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Cutting through the clutter – a content audit guide

In this article I will be taking you through the process of performing a content audit. I used this process recently with a client in the charity sector. They create a large amount of content and had not completed an audit on their site since the last re-design. For this reason it was essential we completed an audit before moving forward with the rest of the project. The audit identified around 30% of the content could be removed from the site and another 20-30% would need to be consolidated and/or rewritten.

What is a content audit?

A content audit is the process of reviewing your existing content and categorising it in a meaningful way. If your site fulfills any of the following then you would probably benefit from performing a content audit:

  • You haven’t completed a content audit before
  • There is no structured content governance process
  • You have many content authors
  • Your content that was created without a clear content strategy

Content auditing should always be done after a thorough process of research and discovery to understand both your organisation and your users. This will inform the qualitative analysis process during your content audit.

How will it help?

There are many benefits to completing a content audit, particularly when considering undertaking a redesign of your website. It will help you to:

  • Inform the design of a new site structure based around your organisational goals and user needs
  • Identify the scope of your current site and its content
  • Cut down the amount of content on your site
  • Make it easier for users to navigate your site and find relevant content
  • Make it easier to maintain your content
  • Identify any gaps in your content offering

Starting your audit

Let’s get started with the process! The first step is to create a list of all the pages on your site. This can be done manually but is laborious and time consuming. To help automate this process I use a content audit tool called Trim.

What is Trim?

Trim is a really useful service that crawls your site, generating a list of all your site’s pages, along with providing some really interesting data and metrics for your content. When linked to Google Analytics, the data gathered about your site includes:

  • Page title
  • Word count
  • Reading age
  • Reading time
  • Page views
  • Average time on page
  • Bounce rate

Trim also provides the ability to create custom columns and add notes to your content audit. You can use these features during the qualitative analysis of your content.

Generating our audit

To begin, simply login to Trim and enter the URL of your website. Now, time to relax, go make a coffee, you should receive an email when it’s complete. When crawl is complete you will have a list of all the pages in your site for further analysis.

Customising our audit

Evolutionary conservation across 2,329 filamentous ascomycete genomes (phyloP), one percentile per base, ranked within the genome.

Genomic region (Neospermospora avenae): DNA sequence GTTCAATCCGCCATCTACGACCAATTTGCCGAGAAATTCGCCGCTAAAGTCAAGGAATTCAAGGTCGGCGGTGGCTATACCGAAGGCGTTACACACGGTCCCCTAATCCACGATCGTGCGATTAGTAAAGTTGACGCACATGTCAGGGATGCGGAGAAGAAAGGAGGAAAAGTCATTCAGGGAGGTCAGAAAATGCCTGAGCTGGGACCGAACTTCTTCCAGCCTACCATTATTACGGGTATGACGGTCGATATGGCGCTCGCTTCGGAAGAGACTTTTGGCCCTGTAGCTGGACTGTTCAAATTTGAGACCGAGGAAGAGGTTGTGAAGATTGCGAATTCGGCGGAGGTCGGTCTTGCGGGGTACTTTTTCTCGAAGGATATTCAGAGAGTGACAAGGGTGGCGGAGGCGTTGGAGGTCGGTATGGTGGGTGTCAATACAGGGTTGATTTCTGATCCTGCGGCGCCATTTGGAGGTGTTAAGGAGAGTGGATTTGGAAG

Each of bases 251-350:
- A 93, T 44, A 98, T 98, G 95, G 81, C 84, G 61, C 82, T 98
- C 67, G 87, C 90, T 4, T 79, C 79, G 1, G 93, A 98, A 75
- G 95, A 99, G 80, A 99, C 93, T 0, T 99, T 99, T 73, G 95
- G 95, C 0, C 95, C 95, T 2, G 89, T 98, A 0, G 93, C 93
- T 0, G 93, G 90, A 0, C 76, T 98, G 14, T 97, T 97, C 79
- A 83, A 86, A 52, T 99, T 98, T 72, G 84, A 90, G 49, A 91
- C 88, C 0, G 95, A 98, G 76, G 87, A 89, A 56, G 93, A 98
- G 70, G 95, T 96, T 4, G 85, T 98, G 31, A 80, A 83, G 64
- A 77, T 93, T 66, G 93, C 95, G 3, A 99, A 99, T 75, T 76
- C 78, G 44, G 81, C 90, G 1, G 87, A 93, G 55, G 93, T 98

Now you have your basic content audit, the next step is to add your custom audit criteria to Trim. These criteria will add value to your audit, typically helping you to understand the goal of your content and who it is for. Your custom criteria are based on the evidence gathered during stakeholder and user research. For this example, use the following criteria:

  • Organisational value
  • User value
  • Status

Add these criteria in Trim by simply creating three custom columns; select the drop down list option and add them in. Other information to consider including might be:

  • Topic
  • Type
  • Primary audience group
  • Success measure

The criteria and analysis

Organisational value

For each page, ask “how well does the content support the organisational goals?” Use a simple scale to rate your content:

  • 1 – Not at all important
  • 2 – Slightly important
  • 3 – Moderately important
  • 4 – Very important
  • 5 – Essential

User value

For each page, ask “how well does the content support the goals of the users, as identified in the user research?” Use the following scale:

  • 1 – Not at all important
  • 2 – Slightly important
  • 3 – Moderately important
  • 4 – Very important
  • 5 – Essential

Status

Based on your assessment and assisted by the organisation and user need, select the appropriate status for each piece of content:

  • Keep
  • Tweak
  • Consolidate
  • Rewrite
  • Delete

Completing our audit

When you have worked through your list of content, reviewing each page and grading it on the criteria described above, you will have a clear, organised list of content on your website and its status. You can now use this to make informed and researched decisions about your content.

Next steps

Once you have completed the audit you will be armed with evidence to restructure and streamline your site. You will likely find that a lot of content can be removed from your site as it doesn’t effectively support your organisational goals or that of your users.

Sharing the content audit internally can be really useful in communicating the breadth of content you generate and how well it supports your organisational and user needs. The next steps might include:

  • Identifying who is going to rewrite/create any content required for the new site
  • Identifying how much time will be available for creating and managing digital content on an ongoing basis
  • Reviewing your existing content governance process.
  • Setting goals/KPI’s for your content and agreeing review dates

 


 

If you are considering redesigning your site or performing a content audit, why not get in touch? I can lead you through a research and discovery programme and assist you in auditing your content, to make sure your content aligns with your organisational and user needs.

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